Webcomics You Should Be Reading
Did you know that comics don’t just come on paper? Yeah, it’s true. There’s this thing called the internet that allows for people to publish their content independent of any major publishing house. It’s also full of porn and illegally transferred music and movies, but that mostly gets overshadowed by the porn.
But back to the webcomics thing. There are TONS of them out there. I can’t even begin to craft a joke regarding exactly how many webcomics there are on the net. Webcomics that tackle anime, webcomics that tackle videogaming, webcomics that tackle webcomics tackling videogames, etc., etc.
I’m pretty sure everybody who has happened upon this blog reads at least one webcomic. And everyone has at least heard of Penny Arcade, considering those guys are to webcomics what Christianity is to organized religion, except with a lot less holy wars waged in the middle east. But what about the other webcomics, the ones that don’t have their own conventions in Seattle and whatnot?
I’ve decided to make a list of some of my favorites, that hopefully I can get you to read and enjoy as much as I do. I hope those guys can handle the traffic from the one or two people reading this blog flooding their servers! OH HEAVENS! ITS AN OOOOOVERLOAD!
You know those people who obsessed over the details of the Transformers movie and bitched at Michael Bay for turning Bumblebee into a Camero instead of keeping him a VW Bug? You know those people who are in their late twenties and still go to Target and buy an entire wave of figures sticking their tongue out at the child who really wanted that last Batman? Imagine if that person was the lead character in a web comic where he worked in a toy store with several other odd charatcers including a goatee’d white ninja, Ronald Reagan, and a Machiavellian overlord of a boss.
That’s Shortpacked, my friends, and it’s hilarious. One of the things that I love about this strip is that it builds on the developments that have come before and you can really grow attached to certain characters, the way one might while watching a TV show or reading a long running comic series. It’s a strip where you care about what came before and what will happen next. It’s one of the strongest continuity-based webcomics on the net, and I cannot recommend it enough if you have any interest in comics, toys, pop culture, or strong characterization.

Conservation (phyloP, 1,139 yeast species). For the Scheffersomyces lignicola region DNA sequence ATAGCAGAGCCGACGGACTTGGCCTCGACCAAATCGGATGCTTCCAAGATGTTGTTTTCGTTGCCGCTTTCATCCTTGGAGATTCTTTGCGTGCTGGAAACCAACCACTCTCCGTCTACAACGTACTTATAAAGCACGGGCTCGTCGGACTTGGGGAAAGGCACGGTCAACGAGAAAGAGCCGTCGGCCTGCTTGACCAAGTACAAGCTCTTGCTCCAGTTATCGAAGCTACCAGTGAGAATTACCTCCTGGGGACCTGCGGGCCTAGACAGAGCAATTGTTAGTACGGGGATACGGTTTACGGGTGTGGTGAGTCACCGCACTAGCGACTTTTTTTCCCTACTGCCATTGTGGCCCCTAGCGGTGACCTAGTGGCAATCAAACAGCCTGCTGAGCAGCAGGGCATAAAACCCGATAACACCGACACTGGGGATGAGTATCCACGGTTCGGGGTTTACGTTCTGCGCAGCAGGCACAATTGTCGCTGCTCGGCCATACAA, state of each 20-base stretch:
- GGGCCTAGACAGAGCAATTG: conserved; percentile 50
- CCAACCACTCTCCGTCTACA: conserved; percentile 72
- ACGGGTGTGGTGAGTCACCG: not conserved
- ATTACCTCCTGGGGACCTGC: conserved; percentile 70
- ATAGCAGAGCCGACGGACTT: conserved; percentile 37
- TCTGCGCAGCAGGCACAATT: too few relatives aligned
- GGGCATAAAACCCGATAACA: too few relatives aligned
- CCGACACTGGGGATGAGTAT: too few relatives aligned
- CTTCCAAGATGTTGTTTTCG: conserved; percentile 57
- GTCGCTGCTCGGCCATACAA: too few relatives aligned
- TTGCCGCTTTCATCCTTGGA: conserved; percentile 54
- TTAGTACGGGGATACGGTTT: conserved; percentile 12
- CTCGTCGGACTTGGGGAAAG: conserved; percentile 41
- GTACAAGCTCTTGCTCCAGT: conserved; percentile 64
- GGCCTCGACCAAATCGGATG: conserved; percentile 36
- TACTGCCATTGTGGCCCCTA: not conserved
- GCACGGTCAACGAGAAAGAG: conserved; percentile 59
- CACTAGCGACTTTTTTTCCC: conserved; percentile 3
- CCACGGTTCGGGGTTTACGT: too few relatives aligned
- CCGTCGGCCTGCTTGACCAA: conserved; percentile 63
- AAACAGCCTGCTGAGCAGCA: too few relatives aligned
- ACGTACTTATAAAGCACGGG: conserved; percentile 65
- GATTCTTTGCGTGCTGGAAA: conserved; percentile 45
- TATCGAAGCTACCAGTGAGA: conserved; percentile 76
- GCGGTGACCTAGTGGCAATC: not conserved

How would you like a nice big serving of “WTF”? Mocktopus Comics is a crazy rambling clusterbang of a comic and it’s oftentimes more hilarious than one would imagine. It’s the kind of non-sequitur insanity that just leaps off the page and begs you to scoll through the archives looking for more buried gems. (I personally love the “Hobo Stomp” rap song, and God’s reaction to it.)
This one is for those who like a cartoon to come with their movie reviews. There are recurring characters and some continuity, but mostly it’s straightforward and the strips are more about the punchline than the people delivering them. There are also some recurring gags which work better if you start at the earliest comics and work your way up, but it’s not entirely essential. The update schedule seems completely random at times, but it’s usually worth the wait.
This shit is like processed nihilism injected with sarcasm-juice. Some of the funniest stuff I have ever seen on the web and totally worth your time to go through the entire archive. Started while the creator was only 16, it has never lost its sense of utter insanity and crippling wit. The drawing is rudimentary, but that only serves to make the dialogue only more hilarious. Simplicity breeds a greater understanding of the work for its true merits and it’s easy to see why the comic is still going years after its inception.
What could be described as Penny Arcade’s distant cousin. They both started out as comics about video games but both took widely divergent paths. PVP has always been more about the characters’ arcs and less about the joke. A lot of this stems from creator Scott Kurtz’ undying love and admiration for the work of people like Jim Davis and Chuck Shulz. PVP is a great comic that has run for over 10 years, seen print runs through Image comics and drawn guest artists like Frank Cho and even Neal Adams.
I cannot possibly explain how amazing this comic is. Just go read it. It’s fantastic.
That’s it for the first installment. There are tons of other webcomics, like I previously mentioned, that I’ll hopefully cover in a followup. But these should be enough to get you started. Feel free to leave a comment with any suggestions that you feel need to make it into the next posting.